Sepsis (in Greek Σήψις, putrefaction) is a serious medical condition caused by a severe infection. The more critical subsets of sepsis include severe sepsis (sepsis with acute organ dysfunction) and septic shock (sepsis with refractory arterial hypotension). If a proven source of infection is lacking but the other criteria of sepsis are met the condition is known as systemic inflammatory response syndrome. more...
Septicemia is sepsis of the bloodstream caused by bacteremia, which is the presence of bacteria in the bloodstream. The term septicemia is also used to refer to sepsis in general.
The systemic inflammatory response leads to widespread activation of inflammation and coagulation pathways. This may progress to dysfunction of the circulatory system and, even under optimal treatment, multiple organ dysfunction syndrome and eventually death.
Sepsis is common and also more dangerous in elderly, immunocompromised, and critically ill patients. It occurs in 2% of all hospitalizations and accounts for as much as 25% of intensive care unit (ICU) bed utilization. It is a major cause of death in intensive care units worldwide, with mortality rates that range from 20% for sepsis to 40% for severe sepsis to >60% for septic shock. In the United States, sepsis is the leading cause of death in non-coronary ICU patients, and the tenth most common cause of death overall according to 2000 data from the Centers for Disease Control and Prevention.
A problem in the adequate management of septic patients has been the delay in administering the right treatment after sepsis has been recognized. A large international collaboration was established to educate people about sepsis and to improve patient outcomes with sepsis, entitled the "Surviving Sepsis Campaign." The Campaign has published an evidence-based review of management strategies for severe sepsis, with the aim to publish a complete set of guidelines within 3 years.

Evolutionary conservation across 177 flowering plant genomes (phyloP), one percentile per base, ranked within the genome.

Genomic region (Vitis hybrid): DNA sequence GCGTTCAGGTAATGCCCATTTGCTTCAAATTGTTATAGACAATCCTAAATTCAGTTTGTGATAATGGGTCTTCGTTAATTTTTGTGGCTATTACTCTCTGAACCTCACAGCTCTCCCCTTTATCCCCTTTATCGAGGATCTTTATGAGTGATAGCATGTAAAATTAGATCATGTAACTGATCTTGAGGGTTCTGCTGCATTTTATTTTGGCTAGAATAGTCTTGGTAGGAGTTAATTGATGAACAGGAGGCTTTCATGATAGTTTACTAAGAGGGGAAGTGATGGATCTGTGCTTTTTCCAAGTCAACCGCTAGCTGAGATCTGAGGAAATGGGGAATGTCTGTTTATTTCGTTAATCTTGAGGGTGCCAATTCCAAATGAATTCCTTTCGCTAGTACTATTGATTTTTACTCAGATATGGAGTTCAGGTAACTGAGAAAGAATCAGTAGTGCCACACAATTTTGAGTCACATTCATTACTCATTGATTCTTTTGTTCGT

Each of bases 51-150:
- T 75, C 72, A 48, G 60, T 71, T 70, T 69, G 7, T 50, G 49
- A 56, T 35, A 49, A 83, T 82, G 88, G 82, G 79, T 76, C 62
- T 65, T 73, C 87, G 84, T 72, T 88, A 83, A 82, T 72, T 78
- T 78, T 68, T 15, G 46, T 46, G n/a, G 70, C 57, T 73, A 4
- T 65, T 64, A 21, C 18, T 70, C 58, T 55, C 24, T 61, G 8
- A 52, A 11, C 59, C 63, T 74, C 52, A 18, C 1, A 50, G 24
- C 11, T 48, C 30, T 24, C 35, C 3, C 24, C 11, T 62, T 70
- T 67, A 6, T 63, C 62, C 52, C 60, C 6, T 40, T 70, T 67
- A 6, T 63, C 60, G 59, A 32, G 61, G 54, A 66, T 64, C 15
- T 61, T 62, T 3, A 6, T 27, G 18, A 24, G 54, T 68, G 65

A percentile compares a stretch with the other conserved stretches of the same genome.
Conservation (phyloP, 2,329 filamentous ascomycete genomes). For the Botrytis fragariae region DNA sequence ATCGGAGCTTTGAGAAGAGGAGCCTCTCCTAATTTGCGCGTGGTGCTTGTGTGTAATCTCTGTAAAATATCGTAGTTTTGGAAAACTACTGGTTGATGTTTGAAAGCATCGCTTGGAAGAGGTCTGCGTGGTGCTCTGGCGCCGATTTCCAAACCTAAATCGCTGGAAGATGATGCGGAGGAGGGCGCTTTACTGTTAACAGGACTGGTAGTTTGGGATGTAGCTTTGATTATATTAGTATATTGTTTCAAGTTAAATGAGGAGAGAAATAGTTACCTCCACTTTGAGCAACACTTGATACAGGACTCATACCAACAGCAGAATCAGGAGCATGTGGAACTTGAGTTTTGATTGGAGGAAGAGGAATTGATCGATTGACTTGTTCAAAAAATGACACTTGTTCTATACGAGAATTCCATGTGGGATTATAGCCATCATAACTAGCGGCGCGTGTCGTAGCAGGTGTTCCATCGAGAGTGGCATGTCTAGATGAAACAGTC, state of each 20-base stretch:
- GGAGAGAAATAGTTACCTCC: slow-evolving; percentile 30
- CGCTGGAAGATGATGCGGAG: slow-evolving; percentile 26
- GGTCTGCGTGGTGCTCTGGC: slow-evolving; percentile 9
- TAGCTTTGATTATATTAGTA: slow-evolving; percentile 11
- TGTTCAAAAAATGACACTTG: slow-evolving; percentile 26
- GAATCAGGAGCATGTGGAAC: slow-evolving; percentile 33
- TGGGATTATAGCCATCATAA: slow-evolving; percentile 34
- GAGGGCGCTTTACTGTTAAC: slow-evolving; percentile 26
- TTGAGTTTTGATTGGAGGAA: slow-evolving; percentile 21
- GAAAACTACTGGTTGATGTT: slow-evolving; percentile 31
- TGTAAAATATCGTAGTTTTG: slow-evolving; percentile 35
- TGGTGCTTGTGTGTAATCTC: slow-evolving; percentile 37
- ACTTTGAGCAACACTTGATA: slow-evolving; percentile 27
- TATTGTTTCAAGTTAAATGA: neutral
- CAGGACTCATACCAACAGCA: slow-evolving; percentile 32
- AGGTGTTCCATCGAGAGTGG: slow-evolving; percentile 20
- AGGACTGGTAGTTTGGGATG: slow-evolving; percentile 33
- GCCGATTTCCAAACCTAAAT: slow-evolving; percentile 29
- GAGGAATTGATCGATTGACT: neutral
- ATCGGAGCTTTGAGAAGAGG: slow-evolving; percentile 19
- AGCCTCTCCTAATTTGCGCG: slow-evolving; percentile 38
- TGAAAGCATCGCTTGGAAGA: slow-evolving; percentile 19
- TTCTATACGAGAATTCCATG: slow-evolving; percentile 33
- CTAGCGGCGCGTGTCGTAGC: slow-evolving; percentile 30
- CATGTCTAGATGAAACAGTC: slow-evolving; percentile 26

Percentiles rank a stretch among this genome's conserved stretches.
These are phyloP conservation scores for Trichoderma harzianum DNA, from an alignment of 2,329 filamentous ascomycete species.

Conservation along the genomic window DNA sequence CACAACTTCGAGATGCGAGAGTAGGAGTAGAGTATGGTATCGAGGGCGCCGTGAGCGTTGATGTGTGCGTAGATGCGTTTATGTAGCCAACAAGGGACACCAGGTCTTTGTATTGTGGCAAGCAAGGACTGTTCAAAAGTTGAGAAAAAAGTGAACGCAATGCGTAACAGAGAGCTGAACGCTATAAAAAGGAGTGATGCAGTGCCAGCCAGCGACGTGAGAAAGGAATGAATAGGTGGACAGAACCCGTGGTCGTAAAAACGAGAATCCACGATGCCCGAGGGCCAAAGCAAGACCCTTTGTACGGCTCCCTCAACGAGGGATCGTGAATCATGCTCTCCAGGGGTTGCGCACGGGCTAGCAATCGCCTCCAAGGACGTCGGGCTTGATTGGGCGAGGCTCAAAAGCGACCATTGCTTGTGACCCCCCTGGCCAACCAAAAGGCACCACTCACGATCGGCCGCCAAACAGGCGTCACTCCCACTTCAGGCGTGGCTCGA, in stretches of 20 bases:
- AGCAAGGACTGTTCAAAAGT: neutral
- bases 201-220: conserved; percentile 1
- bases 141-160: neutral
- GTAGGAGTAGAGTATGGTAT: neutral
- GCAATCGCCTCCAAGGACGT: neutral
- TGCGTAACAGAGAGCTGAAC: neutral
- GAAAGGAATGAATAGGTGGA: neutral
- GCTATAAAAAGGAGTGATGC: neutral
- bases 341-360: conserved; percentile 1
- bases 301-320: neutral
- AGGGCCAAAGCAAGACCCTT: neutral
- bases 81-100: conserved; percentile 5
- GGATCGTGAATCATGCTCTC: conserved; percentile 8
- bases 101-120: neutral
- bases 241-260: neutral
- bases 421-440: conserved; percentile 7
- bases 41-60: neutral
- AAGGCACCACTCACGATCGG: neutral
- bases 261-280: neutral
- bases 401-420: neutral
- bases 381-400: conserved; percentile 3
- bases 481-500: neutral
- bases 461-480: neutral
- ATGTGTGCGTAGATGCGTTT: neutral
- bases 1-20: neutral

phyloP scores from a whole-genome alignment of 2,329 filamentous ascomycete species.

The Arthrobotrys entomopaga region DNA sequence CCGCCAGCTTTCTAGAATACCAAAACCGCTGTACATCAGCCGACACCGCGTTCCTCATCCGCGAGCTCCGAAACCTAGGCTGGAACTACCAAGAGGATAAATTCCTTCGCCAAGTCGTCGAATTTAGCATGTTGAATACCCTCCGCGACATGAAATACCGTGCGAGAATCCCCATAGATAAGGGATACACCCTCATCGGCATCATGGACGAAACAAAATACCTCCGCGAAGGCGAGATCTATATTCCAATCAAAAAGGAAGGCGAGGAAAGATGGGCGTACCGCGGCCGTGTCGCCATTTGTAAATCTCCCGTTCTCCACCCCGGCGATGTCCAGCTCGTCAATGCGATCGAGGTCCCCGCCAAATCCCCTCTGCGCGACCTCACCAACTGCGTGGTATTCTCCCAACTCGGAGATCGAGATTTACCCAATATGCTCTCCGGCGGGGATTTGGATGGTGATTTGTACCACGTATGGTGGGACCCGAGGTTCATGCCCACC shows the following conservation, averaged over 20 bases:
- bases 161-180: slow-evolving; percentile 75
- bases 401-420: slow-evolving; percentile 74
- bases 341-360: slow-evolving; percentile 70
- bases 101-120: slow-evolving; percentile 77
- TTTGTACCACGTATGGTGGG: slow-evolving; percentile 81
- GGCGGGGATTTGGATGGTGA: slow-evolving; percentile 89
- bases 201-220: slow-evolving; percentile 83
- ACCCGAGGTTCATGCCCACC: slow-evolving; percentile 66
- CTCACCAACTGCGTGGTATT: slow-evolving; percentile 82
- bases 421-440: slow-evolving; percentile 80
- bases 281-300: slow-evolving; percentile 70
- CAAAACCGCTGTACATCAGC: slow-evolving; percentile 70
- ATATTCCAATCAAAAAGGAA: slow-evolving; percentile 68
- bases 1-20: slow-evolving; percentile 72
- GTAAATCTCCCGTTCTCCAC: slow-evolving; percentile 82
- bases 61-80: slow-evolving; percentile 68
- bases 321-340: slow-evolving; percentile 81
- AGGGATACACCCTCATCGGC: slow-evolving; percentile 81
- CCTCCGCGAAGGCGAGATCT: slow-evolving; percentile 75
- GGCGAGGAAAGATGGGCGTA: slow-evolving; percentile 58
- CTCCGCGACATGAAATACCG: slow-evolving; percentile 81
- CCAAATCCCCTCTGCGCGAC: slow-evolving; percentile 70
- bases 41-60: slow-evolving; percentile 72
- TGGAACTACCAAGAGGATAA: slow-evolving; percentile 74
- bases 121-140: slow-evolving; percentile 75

Definition of sepsis
Sepsis can be diagnosed if there is a proven source of infection, such as a positive blood culture and two or more of the following:
- Heart rate > 90 beats per minute
- Body temperature < 36 (96.8°F) or > 38°C (100.4°F)
- Hyperventilation (high respiratory rate) > 20 breaths per minute or, on blood gas, a PaCO2 less than 32 mm Hg
- White blood cell count < 4000 cells/mm³ or > 12000 cells/mm³ (< 4 x 109 or > 12 x 109 cells/L).
The therapy of sepsis rests on antibiotics, surgical drainage of infected fluid collections, fluid replacement and appropriate support for organ dysfunction. This may include hemodialysis in kidney failure, mechanical ventilation in pulmonary dysfunction, transfusion of blood plasma, platelets and coagulation factors to stabilize blood coagulation, and drug and fluid therapy for circulatory failure. Ensuring adequate nutrition, if necessary by parenteral nutrition, is important during prolonged illness.
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